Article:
in case you should feel considerable improvement, maybe even unexpectedly fast, keep on doing the exercises anyway - the pain will come back as soon as you stop - so keep doing those exercises for a couple of weeks to a month even if there are times where you don`t feel any pain, btw. you will learn how to control the pain

but: DONīT start lifting weights too early just because you feel you`re getting better, GIVE IT TIME

since your injury is only a couple months old, you have a good chance that the described exercises will help you - they cost nothing and you can`t loose


so it`s up to you now ... good luck and report back !


.

Thanks Michael. I feel like i have just consulted with a Dr! Actually, this is even more comprehensive than my Dr visit last month!!

I did do some of the stretching exercises in the beginning but i guess i gave up to soon (was not seeing any improvement). I will do these again.
So you think 6 to 12 months without doing any weight lifting? That will be hard. I already like i lost my volume and look like a teenager .

Last edited by amenasce; 04-13-2017 at 10:40 AM.
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  #24  
Old 04-13-2017, 11:30 AM
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I need to stress the importance of entering and breaking a fast safely. The guide covers it all.
Fasting is great exercise for the self control center of the brain, just as physical exercise is good for muscles.

Leaky gut can be caused by the use of aspirin, nsaids, any pharmaceuticals, as well as infection, trauma, stress, dysbiosis, surgery, other auto-immune diseases.

There are other ways to test for food sensitivities, should you choose not to try fasting. Fasting can be rough/umcomfortable if one has a high toxic load. Start with short ones and work your way up as your discipline improves.

The books Adrenal Fatigue, and Is This Your Child cover other food testing methods some.

A hope an approach from all angles will get you squared away.
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  #25  
Old 04-13-2017, 11:32 AM
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Quote:
Originally Posted by amenasce View Post
... I did do some of the stretching exercises in the beginning but i guess i gave up to soon (was not seeing any improvement). I will do these again.

So you think 6 to 12 months without doing any weight lifting? That will be hard. I already like i lost my volume ...

no ... you can start lifting again as soon as the pain vanishes considerably ...
then start it all over with light weights and more reps (1/2 to 2/3 of your earlier weight)
stop and reduce weight as soon as you feel the pain getting worse

always go back to the pull up bar and "hang loose" for 20s-30s after each set !
do that consistently !

and don`t worry, your volume will come back, think of your body`s memory effect ... just give it time
(if you don`t take your time now, chances are that inflammation gets chronical ...you don`t want that !)

avoid stuff like rowing, pulling, curling etc. at least for the first couple of weeks after starting over again
pushing is usually less problematic (as long as you don`t start with pressing 200 pounds on the bench of course)

reduce everything that contracts/seizes up your muscles to a minimum
remember, you want to "lenghten" = stretch your muscles and as a consequence also the small tendons that connects them to your bones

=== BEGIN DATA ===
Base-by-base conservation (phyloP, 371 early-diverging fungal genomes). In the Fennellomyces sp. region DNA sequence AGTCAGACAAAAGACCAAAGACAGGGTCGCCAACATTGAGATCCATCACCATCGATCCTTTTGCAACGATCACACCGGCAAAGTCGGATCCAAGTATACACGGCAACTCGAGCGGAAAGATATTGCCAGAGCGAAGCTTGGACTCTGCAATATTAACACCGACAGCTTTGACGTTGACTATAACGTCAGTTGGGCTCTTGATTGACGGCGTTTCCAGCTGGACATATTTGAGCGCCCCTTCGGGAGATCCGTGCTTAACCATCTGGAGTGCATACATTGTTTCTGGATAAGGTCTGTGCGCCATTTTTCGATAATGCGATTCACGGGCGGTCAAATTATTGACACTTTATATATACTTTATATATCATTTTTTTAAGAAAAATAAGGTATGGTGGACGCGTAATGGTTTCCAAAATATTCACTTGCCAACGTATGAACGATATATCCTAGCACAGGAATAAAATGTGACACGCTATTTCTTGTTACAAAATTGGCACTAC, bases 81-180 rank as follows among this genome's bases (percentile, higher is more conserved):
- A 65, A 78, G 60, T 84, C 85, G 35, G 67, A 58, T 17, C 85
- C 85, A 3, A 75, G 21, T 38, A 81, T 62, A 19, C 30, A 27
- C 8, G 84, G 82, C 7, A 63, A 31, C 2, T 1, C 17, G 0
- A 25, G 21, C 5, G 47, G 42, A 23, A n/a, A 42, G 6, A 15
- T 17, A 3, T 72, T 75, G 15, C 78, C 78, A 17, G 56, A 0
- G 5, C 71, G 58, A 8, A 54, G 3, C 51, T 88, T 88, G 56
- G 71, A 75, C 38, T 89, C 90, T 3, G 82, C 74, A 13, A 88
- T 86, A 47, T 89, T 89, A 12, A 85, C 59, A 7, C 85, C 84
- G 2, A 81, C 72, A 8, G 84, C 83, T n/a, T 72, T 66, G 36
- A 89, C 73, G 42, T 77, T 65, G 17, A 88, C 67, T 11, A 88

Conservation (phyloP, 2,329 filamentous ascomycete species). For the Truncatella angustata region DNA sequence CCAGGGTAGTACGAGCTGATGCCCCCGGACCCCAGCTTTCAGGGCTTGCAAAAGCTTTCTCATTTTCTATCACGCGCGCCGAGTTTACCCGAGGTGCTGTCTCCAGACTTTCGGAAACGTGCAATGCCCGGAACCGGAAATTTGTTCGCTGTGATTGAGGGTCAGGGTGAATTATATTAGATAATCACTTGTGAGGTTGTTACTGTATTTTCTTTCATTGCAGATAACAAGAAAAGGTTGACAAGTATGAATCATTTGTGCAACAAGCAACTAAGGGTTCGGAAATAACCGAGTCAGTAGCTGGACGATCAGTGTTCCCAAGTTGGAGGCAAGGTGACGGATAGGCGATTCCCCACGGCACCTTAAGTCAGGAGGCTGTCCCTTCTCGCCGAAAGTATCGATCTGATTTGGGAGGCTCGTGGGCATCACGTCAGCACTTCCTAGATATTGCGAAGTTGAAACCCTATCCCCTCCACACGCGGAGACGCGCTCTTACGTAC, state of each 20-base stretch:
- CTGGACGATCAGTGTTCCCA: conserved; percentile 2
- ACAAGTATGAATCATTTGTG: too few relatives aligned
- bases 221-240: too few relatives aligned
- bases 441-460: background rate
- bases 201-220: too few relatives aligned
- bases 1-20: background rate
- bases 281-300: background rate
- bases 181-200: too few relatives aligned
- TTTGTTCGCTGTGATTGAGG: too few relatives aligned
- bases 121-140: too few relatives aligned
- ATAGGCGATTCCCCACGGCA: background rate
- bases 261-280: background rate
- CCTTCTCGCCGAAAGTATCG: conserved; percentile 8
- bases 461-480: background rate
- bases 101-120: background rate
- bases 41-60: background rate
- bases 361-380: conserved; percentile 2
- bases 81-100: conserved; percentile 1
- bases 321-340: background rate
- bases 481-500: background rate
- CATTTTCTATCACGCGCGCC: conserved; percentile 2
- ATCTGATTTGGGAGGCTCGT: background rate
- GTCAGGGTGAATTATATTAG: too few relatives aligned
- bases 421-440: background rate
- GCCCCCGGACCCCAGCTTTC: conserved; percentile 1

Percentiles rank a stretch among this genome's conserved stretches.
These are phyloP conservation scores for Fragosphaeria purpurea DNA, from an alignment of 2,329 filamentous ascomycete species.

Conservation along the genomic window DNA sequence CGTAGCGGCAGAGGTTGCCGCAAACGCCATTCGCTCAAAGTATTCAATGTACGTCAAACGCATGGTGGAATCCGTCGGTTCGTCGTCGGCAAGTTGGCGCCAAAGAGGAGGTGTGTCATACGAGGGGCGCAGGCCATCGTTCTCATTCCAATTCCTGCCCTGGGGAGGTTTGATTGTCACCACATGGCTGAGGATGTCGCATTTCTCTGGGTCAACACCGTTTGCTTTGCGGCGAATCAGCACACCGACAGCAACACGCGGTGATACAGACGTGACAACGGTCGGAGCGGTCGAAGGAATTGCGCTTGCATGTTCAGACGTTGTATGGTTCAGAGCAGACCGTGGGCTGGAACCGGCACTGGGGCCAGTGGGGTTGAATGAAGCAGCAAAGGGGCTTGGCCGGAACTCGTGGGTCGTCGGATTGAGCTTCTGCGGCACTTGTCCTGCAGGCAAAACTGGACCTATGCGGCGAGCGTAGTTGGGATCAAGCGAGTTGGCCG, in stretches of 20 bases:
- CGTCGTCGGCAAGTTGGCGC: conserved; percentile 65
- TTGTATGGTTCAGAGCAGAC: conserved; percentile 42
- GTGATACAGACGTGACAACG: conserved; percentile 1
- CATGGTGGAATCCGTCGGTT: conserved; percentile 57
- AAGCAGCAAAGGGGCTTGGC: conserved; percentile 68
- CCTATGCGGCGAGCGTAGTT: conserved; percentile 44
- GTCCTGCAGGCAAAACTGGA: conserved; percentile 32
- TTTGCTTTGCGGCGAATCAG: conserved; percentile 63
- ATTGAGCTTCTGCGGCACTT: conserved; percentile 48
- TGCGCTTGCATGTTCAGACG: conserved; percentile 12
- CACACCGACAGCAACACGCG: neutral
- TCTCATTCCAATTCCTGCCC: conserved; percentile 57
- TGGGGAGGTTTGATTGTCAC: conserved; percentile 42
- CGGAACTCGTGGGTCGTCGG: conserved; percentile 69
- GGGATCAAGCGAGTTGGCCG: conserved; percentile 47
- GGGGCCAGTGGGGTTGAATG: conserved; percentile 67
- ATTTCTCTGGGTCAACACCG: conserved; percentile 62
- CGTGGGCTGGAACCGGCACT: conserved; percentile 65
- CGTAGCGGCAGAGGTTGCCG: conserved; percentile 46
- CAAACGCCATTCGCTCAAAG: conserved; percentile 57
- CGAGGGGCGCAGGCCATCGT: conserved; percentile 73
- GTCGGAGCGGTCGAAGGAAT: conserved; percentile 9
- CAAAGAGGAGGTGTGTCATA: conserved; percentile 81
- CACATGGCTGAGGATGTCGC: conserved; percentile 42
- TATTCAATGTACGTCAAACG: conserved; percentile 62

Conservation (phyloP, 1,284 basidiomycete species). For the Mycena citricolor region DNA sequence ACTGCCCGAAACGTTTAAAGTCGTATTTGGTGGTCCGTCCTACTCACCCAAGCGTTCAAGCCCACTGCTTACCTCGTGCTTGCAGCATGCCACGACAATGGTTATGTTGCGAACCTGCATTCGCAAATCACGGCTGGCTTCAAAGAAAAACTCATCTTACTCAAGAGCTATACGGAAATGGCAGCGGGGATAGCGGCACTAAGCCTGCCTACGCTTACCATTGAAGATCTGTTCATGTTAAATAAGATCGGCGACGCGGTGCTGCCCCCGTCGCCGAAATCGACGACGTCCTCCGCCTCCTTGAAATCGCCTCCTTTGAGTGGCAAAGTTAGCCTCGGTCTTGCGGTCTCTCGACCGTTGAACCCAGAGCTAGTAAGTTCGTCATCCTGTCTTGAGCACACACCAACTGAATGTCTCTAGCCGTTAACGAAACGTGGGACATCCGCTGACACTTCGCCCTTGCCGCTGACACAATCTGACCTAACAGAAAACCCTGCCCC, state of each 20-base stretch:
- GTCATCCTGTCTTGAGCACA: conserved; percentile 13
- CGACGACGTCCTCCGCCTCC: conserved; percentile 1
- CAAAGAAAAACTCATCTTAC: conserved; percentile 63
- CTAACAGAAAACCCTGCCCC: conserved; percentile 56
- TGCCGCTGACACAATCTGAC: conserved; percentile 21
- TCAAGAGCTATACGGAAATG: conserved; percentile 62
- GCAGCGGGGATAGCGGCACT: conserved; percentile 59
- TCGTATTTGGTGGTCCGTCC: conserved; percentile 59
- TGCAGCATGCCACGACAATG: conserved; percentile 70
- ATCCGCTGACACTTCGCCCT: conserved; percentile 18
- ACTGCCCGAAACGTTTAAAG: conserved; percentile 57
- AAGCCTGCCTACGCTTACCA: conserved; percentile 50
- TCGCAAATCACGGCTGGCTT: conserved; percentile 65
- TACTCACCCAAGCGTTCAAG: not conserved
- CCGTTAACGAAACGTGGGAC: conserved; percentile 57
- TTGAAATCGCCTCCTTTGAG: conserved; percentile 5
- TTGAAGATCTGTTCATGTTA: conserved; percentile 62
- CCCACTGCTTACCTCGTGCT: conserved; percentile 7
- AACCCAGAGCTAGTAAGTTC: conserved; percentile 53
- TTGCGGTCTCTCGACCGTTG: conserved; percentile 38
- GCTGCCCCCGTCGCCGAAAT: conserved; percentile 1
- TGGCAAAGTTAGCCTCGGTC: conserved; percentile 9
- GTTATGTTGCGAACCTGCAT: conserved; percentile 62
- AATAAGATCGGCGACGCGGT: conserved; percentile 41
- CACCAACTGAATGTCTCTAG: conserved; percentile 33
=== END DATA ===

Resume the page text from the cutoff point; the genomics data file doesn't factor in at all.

while starting over you can do a lot of other exercises where your arms don`t play a role
work yours abs, do squats, add cardio etc., for ex. dead lifts are a pretty good exercise because your arms are straightened out completely and done right,
it`s the best exercise for your lower back and your core stability (besides squats of course)


depending on your age, maybe you should reconsider your goals and go for less volume but more strength, less body fat and more definition, less max weight but more reps


most - self induced - injuries come from continuously overstressing your muscles and tendons by lifting too heavy ...
while at the same time performing weak and simply not "clean" enough = cheating


no pain, no gain was yesterday ... and even then, it was never right

.

Last edited by ME308; 04-13-2017 at 11:41 AM.
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  #26  
Old 04-13-2017, 12:42 PM
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A good way to get a safe stretch to a tight muscle is to work the opposing muscle(s)-the one(s) on the opposite side of the bone. To stretch a bicep, work the tricep-to stretch a hamstring, work the quad. As the worked miscles tighten upon recovery, it will stretch the opposing one that needs it.
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  #27  
Old 04-15-2017, 05:25 PM
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Quote:
Originally Posted by ME308 View Post
no ... you can start lifting again as soon as the pain vanishes considerably ...
then start it all over with light weights and more reps (1/2 to 2/3 of your earlier weight)
stop and reduce weight as soon as you feel the pain getting worse

always go back to the pull up bar and "hang loose" for 20s-30s after each set !
do that consistently !

and don`t worry, your volume will come back, think of your body`s memory effect ... just give it time
(if you don`t take your time now, chances are that inflammation gets chronical ...you don`t want that !)

avoid stuff like rowing, pulling, curling etc. at least for the first couple of weeks after starting over again
pushing is usually less problematic (as long as you don`t start with pressing 200 pounds on the bench of course)

reduce everything that contracts/seizes up your muscles to a minimum
remember, you want to "lenghten" = stretch your muscles and as a consequence also the small tendons that connects them to your bones


while starting over you can do a lot of other exercises where your arms don`t play a role
work yours abs, do squats, add cardio etc., for ex. dead lifts are a pretty good exercise because your arms are straightened out completely and done right,
it`s the best exercise for your lower back and your core stability (besides squats of course)


depending on your age, maybe you should reconsider your goals and go for less volume but more strength, less body fat and more definition, less max weight but more reps


most - self induced - injuries come from continuously overstressing your muscles and tendons by lifting too heavy ...
while at the same time performing weak and simply not "clean" enough = cheating